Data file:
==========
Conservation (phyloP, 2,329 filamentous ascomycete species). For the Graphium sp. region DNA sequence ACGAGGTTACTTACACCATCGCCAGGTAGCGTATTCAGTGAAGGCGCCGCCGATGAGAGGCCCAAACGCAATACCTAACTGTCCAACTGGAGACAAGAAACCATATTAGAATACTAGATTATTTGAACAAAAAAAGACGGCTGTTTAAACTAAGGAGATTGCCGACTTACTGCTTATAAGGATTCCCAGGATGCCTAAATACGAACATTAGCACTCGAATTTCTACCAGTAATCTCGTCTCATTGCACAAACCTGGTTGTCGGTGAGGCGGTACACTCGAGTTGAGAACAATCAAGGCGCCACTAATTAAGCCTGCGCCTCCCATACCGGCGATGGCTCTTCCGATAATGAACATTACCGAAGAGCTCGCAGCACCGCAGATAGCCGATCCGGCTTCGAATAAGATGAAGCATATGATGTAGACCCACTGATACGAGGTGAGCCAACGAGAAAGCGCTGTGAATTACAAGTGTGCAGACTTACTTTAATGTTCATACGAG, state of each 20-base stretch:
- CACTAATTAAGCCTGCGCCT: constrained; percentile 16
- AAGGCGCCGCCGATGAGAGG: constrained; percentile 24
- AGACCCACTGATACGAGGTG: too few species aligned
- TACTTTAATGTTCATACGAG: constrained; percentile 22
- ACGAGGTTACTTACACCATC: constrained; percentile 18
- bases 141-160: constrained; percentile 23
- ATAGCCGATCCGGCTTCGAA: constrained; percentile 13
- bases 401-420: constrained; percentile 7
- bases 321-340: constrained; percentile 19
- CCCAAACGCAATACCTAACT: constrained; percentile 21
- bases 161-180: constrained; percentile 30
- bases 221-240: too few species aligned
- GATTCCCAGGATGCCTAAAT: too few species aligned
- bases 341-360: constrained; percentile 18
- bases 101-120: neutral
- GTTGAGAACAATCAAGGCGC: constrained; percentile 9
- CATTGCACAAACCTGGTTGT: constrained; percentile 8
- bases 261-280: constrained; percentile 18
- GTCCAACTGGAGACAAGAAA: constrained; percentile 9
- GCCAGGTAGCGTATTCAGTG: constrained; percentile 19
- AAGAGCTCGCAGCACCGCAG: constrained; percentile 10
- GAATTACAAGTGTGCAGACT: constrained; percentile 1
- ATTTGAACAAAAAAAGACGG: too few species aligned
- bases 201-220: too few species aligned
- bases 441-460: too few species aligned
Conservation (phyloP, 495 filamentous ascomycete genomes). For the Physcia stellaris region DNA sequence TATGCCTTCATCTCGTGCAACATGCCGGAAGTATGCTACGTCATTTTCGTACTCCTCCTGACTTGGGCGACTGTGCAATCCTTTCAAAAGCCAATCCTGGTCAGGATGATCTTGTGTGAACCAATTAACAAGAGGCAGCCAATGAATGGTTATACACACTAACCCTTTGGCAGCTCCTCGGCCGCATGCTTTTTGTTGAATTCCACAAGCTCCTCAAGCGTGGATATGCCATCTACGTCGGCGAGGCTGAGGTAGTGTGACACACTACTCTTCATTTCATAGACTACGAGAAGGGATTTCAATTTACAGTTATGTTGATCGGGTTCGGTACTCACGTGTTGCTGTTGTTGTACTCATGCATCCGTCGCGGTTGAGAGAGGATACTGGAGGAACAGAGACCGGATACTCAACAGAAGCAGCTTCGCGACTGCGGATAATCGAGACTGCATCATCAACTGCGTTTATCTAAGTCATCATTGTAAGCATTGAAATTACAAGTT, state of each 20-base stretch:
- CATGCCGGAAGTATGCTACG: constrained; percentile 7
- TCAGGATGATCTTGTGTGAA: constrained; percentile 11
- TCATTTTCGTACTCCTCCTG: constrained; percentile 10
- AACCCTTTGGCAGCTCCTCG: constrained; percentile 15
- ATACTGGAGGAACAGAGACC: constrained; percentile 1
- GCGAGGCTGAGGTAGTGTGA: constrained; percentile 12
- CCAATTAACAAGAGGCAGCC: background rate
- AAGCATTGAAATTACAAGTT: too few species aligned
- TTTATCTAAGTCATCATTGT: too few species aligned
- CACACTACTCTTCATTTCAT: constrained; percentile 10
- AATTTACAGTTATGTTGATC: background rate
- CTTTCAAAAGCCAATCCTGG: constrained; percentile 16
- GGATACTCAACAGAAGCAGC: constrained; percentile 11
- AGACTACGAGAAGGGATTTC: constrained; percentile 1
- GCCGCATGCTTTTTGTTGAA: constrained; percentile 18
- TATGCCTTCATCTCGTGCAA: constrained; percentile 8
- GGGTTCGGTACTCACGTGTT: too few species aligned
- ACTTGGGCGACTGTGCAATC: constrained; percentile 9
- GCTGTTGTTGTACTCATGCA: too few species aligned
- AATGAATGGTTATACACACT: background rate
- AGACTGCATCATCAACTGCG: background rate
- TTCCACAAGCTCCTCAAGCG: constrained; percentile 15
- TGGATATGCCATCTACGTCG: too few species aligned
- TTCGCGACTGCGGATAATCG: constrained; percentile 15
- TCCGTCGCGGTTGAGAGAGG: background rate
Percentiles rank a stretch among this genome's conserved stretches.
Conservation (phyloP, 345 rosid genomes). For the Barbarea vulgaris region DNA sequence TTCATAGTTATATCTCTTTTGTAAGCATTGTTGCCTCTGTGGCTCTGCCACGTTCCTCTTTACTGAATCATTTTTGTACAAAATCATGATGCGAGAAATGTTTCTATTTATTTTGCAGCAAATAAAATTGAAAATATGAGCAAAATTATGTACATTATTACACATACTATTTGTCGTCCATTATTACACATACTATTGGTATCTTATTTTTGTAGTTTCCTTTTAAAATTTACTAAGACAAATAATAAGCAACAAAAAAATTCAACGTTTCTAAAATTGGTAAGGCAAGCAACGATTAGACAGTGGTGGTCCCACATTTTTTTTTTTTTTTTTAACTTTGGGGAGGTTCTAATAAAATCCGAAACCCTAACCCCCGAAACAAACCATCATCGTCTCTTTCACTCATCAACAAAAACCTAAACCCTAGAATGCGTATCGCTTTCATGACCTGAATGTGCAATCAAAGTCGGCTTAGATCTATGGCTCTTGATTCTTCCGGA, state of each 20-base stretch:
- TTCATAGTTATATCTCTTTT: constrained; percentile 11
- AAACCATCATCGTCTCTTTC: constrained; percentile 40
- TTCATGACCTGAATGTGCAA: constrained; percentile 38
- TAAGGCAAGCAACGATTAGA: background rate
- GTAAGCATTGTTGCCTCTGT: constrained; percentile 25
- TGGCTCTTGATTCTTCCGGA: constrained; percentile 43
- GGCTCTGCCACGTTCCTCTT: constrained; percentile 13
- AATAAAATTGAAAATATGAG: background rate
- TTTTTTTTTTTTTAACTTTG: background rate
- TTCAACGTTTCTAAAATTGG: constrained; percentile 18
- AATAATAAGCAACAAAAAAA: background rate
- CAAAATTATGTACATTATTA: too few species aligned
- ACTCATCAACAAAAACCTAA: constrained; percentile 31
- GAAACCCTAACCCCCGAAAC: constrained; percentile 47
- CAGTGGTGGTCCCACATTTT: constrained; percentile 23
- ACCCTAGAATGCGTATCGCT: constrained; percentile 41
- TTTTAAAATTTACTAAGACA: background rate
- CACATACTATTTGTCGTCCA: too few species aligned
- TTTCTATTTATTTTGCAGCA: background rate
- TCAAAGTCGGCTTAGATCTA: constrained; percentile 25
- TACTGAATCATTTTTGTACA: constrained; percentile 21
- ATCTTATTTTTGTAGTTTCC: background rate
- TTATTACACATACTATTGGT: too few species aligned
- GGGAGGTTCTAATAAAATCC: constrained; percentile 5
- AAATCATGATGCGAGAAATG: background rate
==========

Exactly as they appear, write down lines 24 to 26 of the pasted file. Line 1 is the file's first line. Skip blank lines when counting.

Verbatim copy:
- ATTTGAACAAAAAAAGACGG: too few species aligned
- bases 201-220: too few species aligned
- bases 441-460: too few species aligned